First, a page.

Meet some wonderful women this International Women’s Day
As a part of the WWL project in Bulgaria, Mrs. Rositsa Nikolova, MD, teaches rural women about the plastics crisis: safe handling of plastic packaging and plastic products and most importantly, how to dispose of all the plastic that floods their communities. As a result, the women understand their personal responsibility for preventing plastic waste from flooding and blocking the local river.
Stayka turned into a veritable community celebrity and media star. The street she lives on was fully destroyed by water erosion. It had not been repaired for 30 years. Stayka took part in the WWL Bulgaria project’s training sessions for rural women on citizens’ rights. She felt empowered and went a-lobbying. She managed to convince the local government to reconstruct the street!
Stoyka was also empowered by the training organized by WWL in her village in Bulgaria. She gained knowledge that helped her identify why her yard and garden had been flooded for months. The extra water came from a broken pipeline. She was able to justify before the water supply company that it was their responsibility to repair the damage – a repair her family could not afford to pay for otherwise. Now, she can now relax and concentrate on her self-sustained garden and care for her sick husband.
Marinela-Christina, Elena and Plamena are part of the WWL community in Bulgaria. The WWL project empowered them to stand up and declare that they are Roma, and that they are proud to be part of the women activists group in their village, shoulder to shoulder with their moms and grannies. A photo exhibition of their women activists group was presented in the Regional Library of Stara Zagora, Bulgaria.
Milka learned about smart food production, minimum use of water, crop management, marketing, and post-harvest crop management in the WWL project focusing on food security and economic empowerment in Kenya. Milka practiced what she learned and her produce quadrupled from 5 x 90 Kg to 20 x 90 Kg bags of maize. She can now feed her family, market her produce, and stock some for future use. This has economically empowered the family and improved their health.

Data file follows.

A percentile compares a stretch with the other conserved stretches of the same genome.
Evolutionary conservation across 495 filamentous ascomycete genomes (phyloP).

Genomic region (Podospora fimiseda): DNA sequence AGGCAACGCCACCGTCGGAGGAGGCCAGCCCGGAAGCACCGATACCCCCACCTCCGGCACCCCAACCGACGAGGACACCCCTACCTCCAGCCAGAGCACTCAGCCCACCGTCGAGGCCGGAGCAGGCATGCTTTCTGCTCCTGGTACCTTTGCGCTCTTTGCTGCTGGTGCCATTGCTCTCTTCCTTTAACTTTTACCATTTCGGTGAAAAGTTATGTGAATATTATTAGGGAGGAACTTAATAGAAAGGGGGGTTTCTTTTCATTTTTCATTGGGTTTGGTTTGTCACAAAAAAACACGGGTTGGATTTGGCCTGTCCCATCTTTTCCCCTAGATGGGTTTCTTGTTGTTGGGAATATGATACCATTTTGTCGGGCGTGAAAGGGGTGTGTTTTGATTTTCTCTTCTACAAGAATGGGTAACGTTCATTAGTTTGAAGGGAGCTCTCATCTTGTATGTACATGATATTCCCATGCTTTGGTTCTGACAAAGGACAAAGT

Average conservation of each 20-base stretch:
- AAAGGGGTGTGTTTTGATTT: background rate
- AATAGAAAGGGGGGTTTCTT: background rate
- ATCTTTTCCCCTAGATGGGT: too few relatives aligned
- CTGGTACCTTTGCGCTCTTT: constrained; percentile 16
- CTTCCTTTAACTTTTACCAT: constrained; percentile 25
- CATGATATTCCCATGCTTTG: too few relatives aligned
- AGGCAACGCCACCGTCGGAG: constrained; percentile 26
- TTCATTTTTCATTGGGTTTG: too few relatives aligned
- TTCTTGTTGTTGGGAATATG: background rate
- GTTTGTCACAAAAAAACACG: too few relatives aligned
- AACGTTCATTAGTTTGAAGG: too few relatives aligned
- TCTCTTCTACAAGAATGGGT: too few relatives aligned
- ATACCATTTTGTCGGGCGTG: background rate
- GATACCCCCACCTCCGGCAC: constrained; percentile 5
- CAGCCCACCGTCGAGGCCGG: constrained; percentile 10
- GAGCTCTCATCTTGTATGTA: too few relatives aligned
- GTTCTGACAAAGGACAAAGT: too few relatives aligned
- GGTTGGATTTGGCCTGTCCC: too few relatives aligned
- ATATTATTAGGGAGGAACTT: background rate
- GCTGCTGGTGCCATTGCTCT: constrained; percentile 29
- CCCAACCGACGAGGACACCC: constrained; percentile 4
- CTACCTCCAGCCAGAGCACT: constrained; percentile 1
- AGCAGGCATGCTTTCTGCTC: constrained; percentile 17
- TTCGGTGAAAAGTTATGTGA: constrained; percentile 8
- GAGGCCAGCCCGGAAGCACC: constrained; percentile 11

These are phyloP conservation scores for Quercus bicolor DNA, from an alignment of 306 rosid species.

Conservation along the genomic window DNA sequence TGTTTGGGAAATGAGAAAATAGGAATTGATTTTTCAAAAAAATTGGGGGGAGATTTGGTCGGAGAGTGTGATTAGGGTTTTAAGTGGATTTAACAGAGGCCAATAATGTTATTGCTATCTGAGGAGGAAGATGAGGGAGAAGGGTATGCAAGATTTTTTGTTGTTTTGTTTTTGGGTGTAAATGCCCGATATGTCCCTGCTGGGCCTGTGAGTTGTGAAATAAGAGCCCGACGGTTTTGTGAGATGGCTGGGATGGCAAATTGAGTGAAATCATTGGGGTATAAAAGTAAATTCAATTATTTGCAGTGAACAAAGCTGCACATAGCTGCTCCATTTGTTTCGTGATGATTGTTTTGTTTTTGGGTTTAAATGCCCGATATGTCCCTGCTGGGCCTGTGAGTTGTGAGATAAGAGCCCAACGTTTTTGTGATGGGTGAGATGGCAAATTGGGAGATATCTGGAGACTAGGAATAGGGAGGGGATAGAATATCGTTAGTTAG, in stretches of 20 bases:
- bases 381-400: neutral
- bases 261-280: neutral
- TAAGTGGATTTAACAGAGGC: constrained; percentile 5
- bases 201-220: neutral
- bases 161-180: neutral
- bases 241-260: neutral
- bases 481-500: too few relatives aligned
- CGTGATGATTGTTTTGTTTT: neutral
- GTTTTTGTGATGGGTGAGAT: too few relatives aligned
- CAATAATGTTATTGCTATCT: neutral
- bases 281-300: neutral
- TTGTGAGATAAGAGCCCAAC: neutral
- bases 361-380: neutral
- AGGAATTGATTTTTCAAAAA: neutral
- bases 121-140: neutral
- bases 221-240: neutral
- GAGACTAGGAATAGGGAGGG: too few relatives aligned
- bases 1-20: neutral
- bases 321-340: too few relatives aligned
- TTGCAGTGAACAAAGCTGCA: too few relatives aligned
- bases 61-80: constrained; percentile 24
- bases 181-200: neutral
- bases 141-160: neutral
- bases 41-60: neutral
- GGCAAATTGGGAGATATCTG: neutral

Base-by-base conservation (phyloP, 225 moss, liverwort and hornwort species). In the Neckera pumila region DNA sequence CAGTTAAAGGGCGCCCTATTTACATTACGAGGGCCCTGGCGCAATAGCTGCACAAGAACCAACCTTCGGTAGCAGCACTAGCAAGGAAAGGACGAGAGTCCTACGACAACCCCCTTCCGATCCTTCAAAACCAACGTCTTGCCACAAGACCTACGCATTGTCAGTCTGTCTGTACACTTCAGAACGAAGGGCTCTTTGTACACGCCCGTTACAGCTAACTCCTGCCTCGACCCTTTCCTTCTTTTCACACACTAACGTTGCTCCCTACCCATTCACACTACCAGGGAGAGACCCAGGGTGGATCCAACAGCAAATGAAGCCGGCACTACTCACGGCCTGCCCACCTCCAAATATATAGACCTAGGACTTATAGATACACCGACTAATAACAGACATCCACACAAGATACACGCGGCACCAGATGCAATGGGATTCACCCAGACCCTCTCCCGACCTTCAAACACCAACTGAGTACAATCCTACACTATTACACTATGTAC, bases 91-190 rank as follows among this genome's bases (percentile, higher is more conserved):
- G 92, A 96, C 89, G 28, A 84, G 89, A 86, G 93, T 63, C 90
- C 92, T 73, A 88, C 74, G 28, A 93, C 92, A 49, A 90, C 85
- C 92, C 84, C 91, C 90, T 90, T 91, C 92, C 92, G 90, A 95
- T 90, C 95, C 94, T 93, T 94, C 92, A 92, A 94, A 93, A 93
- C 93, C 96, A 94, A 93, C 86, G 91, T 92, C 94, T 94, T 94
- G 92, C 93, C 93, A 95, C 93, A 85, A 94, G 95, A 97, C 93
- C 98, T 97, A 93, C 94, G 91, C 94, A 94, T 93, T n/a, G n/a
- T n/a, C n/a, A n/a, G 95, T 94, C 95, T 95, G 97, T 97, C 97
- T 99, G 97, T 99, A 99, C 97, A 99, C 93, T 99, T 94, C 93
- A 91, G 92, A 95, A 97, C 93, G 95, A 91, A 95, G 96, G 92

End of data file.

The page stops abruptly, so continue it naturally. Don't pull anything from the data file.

Laisah, head of the Women’s Association in Kampung Gana in Sabah, is very happy with the new gravity-fed water system installed in her village through the WWL Malaysia project. She attended training offered by the Clean Water Project launched in Kota Kinabalu, Sabah, on 19 January 2019. She says “Now I don’t have to worry about getting clean water for cooking and drinking”. Now that there is a regular supply of water, she is keen to move onto phase 2 of the project involving organic farming.
WWL, another seven months to go and much to achieve
All Soroptimists are part of these wonderful life-changing projects and you can do more and make an even bigger difference!
How can you have a real impact and create a global change? If every Soroptimist made a small donation, maybe the price of a lunch out with one of your Soroptimist sisters, together we would change the lives of many women, girls, and their communities for generations to come. This sounds incredible, but it is true if we all join hands and donate to the SI President’s Appeal ‘Women, Water & Leadership’. Supporting WWL means helping to achieve SDGs 4, 5, and 6, as we educate about use and management of water and empower women and girl to achieve gender equality.
During the SI Convention in Kuala Lumpur from 18-21 July 2019, you will have the opportunity to learn more about the WWL projects and meet some of the girls and women involved. We hope to meet many of you there.
Lead image: Women working the fields with knowledge acquired through the WWL project in Kenya